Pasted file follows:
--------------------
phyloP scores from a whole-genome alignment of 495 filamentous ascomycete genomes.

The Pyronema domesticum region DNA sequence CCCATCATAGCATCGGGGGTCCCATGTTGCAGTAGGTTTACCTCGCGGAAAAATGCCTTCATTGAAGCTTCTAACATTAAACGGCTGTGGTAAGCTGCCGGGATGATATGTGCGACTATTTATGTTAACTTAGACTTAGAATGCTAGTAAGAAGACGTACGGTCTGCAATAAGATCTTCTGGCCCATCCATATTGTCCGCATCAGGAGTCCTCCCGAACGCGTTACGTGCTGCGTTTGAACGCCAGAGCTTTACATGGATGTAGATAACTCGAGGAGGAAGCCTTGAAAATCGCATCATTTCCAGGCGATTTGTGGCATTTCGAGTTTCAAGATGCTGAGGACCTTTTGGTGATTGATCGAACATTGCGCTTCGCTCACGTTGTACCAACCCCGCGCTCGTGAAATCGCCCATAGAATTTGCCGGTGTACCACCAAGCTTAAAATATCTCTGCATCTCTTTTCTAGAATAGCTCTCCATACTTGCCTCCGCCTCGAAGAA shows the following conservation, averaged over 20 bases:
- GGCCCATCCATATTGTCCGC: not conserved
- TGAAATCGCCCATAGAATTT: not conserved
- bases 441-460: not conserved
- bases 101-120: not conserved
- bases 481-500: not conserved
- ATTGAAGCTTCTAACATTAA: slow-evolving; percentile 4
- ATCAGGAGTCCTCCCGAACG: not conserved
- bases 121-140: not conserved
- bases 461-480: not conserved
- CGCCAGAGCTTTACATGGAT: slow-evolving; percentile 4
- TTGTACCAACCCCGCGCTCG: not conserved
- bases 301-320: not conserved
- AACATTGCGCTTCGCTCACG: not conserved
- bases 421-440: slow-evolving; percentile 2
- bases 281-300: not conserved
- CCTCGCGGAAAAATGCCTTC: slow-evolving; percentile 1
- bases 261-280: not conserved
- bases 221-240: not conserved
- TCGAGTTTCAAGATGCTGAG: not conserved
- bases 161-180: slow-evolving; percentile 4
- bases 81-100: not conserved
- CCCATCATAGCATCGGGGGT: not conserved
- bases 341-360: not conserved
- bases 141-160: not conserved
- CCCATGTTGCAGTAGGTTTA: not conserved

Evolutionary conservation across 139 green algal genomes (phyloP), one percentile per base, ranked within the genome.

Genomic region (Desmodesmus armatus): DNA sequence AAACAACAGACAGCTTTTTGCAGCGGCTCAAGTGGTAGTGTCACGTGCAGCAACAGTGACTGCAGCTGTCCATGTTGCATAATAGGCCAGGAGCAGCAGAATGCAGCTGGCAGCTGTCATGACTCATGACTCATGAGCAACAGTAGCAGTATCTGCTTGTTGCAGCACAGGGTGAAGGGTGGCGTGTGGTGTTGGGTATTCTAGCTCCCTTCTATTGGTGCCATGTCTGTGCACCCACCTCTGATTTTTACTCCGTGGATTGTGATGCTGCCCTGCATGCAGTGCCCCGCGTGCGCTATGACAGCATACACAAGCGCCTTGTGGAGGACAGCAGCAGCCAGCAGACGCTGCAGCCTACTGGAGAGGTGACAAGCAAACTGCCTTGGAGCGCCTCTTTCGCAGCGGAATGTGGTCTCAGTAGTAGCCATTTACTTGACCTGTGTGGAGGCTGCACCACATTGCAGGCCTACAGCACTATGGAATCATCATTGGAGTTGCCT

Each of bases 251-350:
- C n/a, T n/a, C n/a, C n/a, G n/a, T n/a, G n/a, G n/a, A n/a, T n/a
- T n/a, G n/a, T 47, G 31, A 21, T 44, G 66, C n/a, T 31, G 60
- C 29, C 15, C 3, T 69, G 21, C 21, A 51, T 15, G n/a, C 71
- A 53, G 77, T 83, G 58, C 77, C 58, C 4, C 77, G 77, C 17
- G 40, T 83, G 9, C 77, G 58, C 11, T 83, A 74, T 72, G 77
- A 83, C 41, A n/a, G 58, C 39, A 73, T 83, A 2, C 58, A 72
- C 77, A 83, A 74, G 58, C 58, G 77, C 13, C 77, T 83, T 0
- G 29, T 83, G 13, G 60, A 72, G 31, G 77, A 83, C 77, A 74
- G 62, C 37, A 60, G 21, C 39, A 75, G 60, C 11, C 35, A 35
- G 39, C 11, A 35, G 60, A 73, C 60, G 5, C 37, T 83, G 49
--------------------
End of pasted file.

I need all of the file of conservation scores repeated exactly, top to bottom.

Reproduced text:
phyloP scores from a whole-genome alignment of 495 filamentous ascomycete genomes.

The Pyronema domesticum region DNA sequence CCCATCATAGCATCGGGGGTCCCATGTTGCAGTAGGTTTACCTCGCGGAAAAATGCCTTCATTGAAGCTTCTAACATTAAACGGCTGTGGTAAGCTGCCGGGATGATATGTGCGACTATTTATGTTAACTTAGACTTAGAATGCTAGTAAGAAGACGTACGGTCTGCAATAAGATCTTCTGGCCCATCCATATTGTCCGCATCAGGAGTCCTCCCGAACGCGTTACGTGCTGCGTTTGAACGCCAGAGCTTTACATGGATGTAGATAACTCGAGGAGGAAGCCTTGAAAATCGCATCATTTCCAGGCGATTTGTGGCATTTCGAGTTTCAAGATGCTGAGGACCTTTTGGTGATTGATCGAACATTGCGCTTCGCTCACGTTGTACCAACCCCGCGCTCGTGAAATCGCCCATAGAATTTGCCGGTGTACCACCAAGCTTAAAATATCTCTGCATCTCTTTTCTAGAATAGCTCTCCATACTTGCCTCCGCCTCGAAGAA shows the following conservation, averaged over 20 bases:
- GGCCCATCCATATTGTCCGC: not conserved
- TGAAATCGCCCATAGAATTT: not conserved
- bases 441-460: not conserved
- bases 101-120: not conserved
- bases 481-500: not conserved
- ATTGAAGCTTCTAACATTAA: slow-evolving; percentile 4
- ATCAGGAGTCCTCCCGAACG: not conserved
- bases 121-140: not conserved
- bases 461-480: not conserved
- CGCCAGAGCTTTACATGGAT: slow-evolving; percentile 4
- TTGTACCAACCCCGCGCTCG: not conserved
- bases 301-320: not conserved
- AACATTGCGCTTCGCTCACG: not conserved
- bases 421-440: slow-evolving; percentile 2
- bases 281-300: not conserved
- CCTCGCGGAAAAATGCCTTC: slow-evolving; percentile 1
- bases 261-280: not conserved
- bases 221-240: not conserved
- TCGAGTTTCAAGATGCTGAG: not conserved
- bases 161-180: slow-evolving; percentile 4
- bases 81-100: not conserved
- CCCATCATAGCATCGGGGGT: not conserved
- bases 341-360: not conserved
- bases 141-160: not conserved
- CCCATGTTGCAGTAGGTTTA: not conserved

Evolutionary conservation across 139 green algal genomes (phyloP), one percentile per base, ranked within the genome.

Genomic region (Desmodesmus armatus): DNA sequence AAACAACAGACAGCTTTTTGCAGCGGCTCAAGTGGTAGTGTCACGTGCAGCAACAGTGACTGCAGCTGTCCATGTTGCATAATAGGCCAGGAGCAGCAGAATGCAGCTGGCAGCTGTCATGACTCATGACTCATGAGCAACAGTAGCAGTATCTGCTTGTTGCAGCACAGGGTGAAGGGTGGCGTGTGGTGTTGGGTATTCTAGCTCCCTTCTATTGGTGCCATGTCTGTGCACCCACCTCTGATTTTTACTCCGTGGATTGTGATGCTGCCCTGCATGCAGTGCCCCGCGTGCGCTATGACAGCATACACAAGCGCCTTGTGGAGGACAGCAGCAGCCAGCAGACGCTGCAGCCTACTGGAGAGGTGACAAGCAAACTGCCTTGGAGCGCCTCTTTCGCAGCGGAATGTGGTCTCAGTAGTAGCCATTTACTTGACCTGTGTGGAGGCTGCACCACATTGCAGGCCTACAGCACTATGGAATCATCATTGGAGTTGCCT

Each of bases 251-350:
- C n/a, T n/a, C n/a, C n/a, G n/a, T n/a, G n/a, G n/a, A n/a, T n/a
- T n/a, G n/a, T 47, G 31, A 21, T 44, G 66, C n/a, T 31, G 60
- C 29, C 15, C 3, T 69, G 21, C 21, A 51, T 15, G n/a, C 71
- A 53, G 77, T 83, G 58, C 77, C 58, C 4, C 77, G 77, C 17
- G 40, T 83, G 9, C 77, G 58, C 11, T 83, A 74, T 72, G 77
- A 83, C 41, A n/a, G 58, C 39, A 73, T 83, A 2, C 58, A 72
- C 77, A 83, A 74, G 58, C 58, G 77, C 13, C 77, T 83, T 0
- G 29, T 83, G 13, G 60, A 72, G 31, G 77, A 83, C 77, A 74
- G 62, C 37, A 60, G 21, C 39, A 75, G 60, C 11, C 35, A 35
- G 39, C 11, A 35, G 60, A 73, C 60, G 5, C 37, T 83, G 49